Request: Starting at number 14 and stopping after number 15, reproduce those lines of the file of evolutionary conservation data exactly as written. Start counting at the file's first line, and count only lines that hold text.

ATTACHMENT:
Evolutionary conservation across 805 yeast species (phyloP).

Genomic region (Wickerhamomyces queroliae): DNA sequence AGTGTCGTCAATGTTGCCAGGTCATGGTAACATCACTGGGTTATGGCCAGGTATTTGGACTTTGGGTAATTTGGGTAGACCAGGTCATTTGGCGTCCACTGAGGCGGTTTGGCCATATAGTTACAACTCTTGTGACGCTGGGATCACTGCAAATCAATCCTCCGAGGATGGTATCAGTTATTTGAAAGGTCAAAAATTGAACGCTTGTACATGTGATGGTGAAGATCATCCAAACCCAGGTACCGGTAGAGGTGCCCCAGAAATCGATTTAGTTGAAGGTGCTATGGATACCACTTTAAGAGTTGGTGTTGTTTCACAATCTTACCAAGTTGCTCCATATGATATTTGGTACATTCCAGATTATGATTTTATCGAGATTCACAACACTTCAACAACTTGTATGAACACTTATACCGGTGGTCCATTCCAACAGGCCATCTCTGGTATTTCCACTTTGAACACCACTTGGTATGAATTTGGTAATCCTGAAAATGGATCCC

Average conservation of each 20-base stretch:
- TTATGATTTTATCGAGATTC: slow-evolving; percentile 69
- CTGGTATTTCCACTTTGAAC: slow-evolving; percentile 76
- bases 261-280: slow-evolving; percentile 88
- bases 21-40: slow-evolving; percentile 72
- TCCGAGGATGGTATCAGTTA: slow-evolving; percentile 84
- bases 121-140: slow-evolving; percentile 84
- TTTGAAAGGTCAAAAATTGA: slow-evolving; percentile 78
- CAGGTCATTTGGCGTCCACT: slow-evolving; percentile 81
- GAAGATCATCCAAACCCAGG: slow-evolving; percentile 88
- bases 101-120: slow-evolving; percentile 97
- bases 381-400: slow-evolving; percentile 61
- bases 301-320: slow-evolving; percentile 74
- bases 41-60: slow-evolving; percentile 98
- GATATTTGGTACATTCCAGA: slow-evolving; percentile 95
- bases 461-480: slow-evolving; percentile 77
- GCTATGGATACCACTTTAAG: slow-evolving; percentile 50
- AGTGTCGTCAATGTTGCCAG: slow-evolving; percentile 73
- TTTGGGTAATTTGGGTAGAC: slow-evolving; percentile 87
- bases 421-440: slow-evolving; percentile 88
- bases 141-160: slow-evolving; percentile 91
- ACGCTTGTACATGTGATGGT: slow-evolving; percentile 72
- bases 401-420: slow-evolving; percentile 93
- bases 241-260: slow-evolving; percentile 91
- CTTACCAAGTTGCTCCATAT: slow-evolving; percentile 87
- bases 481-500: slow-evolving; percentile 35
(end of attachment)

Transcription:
- bases 381-400: slow-evolving; percentile 61
- bases 301-320: slow-evolving; percentile 74